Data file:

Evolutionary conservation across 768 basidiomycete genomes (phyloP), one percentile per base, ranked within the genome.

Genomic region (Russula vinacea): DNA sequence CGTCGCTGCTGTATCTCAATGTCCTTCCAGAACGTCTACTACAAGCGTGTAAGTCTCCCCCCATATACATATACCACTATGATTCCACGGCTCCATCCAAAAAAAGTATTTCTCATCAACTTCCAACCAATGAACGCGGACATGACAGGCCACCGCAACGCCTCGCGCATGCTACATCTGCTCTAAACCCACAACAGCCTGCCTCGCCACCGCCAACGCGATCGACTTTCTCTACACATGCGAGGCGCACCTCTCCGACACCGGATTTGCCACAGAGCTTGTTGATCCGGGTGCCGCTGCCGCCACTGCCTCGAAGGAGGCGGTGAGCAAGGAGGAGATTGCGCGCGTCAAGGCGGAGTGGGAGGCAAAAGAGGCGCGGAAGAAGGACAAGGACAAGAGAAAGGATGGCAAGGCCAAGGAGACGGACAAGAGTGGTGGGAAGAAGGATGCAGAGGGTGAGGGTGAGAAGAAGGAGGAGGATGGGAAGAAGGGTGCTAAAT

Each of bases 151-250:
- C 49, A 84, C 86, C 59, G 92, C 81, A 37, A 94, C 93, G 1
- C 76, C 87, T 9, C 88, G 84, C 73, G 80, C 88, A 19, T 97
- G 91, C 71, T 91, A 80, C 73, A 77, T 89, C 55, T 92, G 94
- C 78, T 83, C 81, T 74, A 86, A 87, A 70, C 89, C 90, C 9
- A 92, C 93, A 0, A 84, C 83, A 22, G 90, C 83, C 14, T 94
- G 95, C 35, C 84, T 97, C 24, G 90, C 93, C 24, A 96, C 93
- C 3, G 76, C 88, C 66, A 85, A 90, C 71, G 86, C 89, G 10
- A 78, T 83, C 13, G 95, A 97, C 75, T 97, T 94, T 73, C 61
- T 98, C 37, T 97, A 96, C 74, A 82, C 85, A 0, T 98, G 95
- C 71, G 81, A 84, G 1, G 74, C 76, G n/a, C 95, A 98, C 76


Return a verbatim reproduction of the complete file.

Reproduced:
Evolutionary conservation across 768 basidiomycete genomes (phyloP), one percentile per base, ranked within the genome.

Genomic region (Russula vinacea): DNA sequence CGTCGCTGCTGTATCTCAATGTCCTTCCAGAACGTCTACTACAAGCGTGTAAGTCTCCCCCCATATACATATACCACTATGATTCCACGGCTCCATCCAAAAAAAGTATTTCTCATCAACTTCCAACCAATGAACGCGGACATGACAGGCCACCGCAACGCCTCGCGCATGCTACATCTGCTCTAAACCCACAACAGCCTGCCTCGCCACCGCCAACGCGATCGACTTTCTCTACACATGCGAGGCGCACCTCTCCGACACCGGATTTGCCACAGAGCTTGTTGATCCGGGTGCCGCTGCCGCCACTGCCTCGAAGGAGGCGGTGAGCAAGGAGGAGATTGCGCGCGTCAAGGCGGAGTGGGAGGCAAAAGAGGCGCGGAAGAAGGACAAGGACAAGAGAAAGGATGGCAAGGCCAAGGAGACGGACAAGAGTGGTGGGAAGAAGGATGCAGAGGGTGAGGGTGAGAAGAAGGAGGAGGATGGGAAGAAGGGTGCTAAAT

Each of bases 151-250:
- C 49, A 84, C 86, C 59, G 92, C 81, A 37, A 94, C 93, G 1
- C 76, C 87, T 9, C 88, G 84, C 73, G 80, C 88, A 19, T 97
- G 91, C 71, T 91, A 80, C 73, A 77, T 89, C 55, T 92, G 94
- C 78, T 83, C 81, T 74, A 86, A 87, A 70, C 89, C 90, C 9
- A 92, C 93, A 0, A 84, C 83, A 22, G 90, C 83, C 14, T 94
- G 95, C 35, C 84, T 97, C 24, G 90, C 93, C 24, A 96, C 93
- C 3, G 76, C 88, C 66, A 85, A 90, C 71, G 86, C 89, G 10
- A 78, T 83, C 13, G 95, A 97, C 75, T 97, T 94, T 73, C 61
- T 98, C 37, T 97, A 96, C 74, A 82, C 85, A 0, T 98, G 95
- C 71, G 81, A 84, G 1, G 74, C 76, G n/a, C 95, A 98, C 76